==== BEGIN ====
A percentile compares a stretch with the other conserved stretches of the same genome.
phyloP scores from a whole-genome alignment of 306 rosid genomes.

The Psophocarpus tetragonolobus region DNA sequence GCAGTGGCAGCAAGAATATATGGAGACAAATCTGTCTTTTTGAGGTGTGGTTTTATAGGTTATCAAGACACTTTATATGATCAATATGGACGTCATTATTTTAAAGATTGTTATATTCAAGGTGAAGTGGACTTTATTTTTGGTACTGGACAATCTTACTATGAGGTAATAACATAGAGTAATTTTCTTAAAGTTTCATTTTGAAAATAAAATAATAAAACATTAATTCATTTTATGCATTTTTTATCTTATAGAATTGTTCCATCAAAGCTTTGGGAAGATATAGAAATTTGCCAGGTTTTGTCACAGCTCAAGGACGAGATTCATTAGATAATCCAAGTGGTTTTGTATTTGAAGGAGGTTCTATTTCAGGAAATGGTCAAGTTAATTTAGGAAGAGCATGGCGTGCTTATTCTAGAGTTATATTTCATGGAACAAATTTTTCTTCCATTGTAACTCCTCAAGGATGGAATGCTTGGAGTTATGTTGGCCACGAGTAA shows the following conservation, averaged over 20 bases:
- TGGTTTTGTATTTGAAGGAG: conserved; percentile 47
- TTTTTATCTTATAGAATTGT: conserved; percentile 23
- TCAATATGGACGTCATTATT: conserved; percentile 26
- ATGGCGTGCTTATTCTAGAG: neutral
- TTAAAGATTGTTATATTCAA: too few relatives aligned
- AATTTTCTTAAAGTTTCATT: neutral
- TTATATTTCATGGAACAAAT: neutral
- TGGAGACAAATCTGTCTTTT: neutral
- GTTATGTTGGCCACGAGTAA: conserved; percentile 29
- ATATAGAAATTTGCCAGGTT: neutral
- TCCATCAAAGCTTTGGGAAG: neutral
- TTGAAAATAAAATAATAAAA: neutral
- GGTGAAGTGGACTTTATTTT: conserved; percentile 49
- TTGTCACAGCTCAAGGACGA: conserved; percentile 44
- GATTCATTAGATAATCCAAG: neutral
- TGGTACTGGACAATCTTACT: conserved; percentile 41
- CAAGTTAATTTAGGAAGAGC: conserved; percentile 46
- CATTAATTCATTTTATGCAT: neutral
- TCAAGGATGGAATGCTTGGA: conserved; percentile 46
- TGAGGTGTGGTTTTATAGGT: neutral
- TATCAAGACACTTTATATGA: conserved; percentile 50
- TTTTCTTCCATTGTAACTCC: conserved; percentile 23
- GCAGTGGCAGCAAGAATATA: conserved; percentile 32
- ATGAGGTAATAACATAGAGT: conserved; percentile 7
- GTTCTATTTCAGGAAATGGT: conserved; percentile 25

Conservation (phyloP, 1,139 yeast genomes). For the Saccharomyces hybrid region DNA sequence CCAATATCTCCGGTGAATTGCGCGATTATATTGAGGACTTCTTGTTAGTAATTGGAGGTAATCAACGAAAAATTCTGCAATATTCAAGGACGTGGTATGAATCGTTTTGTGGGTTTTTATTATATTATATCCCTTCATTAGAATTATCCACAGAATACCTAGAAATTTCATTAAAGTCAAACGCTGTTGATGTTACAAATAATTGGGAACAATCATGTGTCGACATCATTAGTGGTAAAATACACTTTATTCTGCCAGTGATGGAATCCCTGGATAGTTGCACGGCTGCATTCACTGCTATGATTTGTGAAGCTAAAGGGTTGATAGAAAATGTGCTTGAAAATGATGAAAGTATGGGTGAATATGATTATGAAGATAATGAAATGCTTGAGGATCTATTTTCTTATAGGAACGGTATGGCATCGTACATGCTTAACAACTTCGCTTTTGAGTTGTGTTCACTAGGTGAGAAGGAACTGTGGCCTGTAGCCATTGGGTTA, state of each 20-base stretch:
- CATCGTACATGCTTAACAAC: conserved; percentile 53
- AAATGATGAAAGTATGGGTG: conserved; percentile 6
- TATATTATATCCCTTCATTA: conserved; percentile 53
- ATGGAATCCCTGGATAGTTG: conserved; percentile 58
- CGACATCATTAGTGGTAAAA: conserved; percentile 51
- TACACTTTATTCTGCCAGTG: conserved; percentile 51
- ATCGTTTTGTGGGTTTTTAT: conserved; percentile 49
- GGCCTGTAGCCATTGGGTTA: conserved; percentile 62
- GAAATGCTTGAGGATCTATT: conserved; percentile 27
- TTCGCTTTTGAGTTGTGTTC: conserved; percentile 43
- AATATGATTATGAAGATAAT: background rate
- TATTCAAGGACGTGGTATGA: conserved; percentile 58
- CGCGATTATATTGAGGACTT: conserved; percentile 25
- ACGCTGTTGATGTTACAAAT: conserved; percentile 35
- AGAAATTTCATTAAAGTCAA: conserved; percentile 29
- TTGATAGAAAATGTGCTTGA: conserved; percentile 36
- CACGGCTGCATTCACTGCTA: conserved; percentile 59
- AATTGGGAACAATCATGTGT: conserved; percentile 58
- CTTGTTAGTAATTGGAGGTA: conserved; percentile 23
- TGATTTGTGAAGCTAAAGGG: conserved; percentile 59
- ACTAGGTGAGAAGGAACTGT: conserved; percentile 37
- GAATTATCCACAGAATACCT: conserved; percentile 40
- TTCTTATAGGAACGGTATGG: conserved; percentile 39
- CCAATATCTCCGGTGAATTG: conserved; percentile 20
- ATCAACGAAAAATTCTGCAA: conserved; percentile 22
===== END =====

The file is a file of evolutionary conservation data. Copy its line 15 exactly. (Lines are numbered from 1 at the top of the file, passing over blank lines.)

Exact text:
- TTGAAAATAAAATAATAAAA: neutral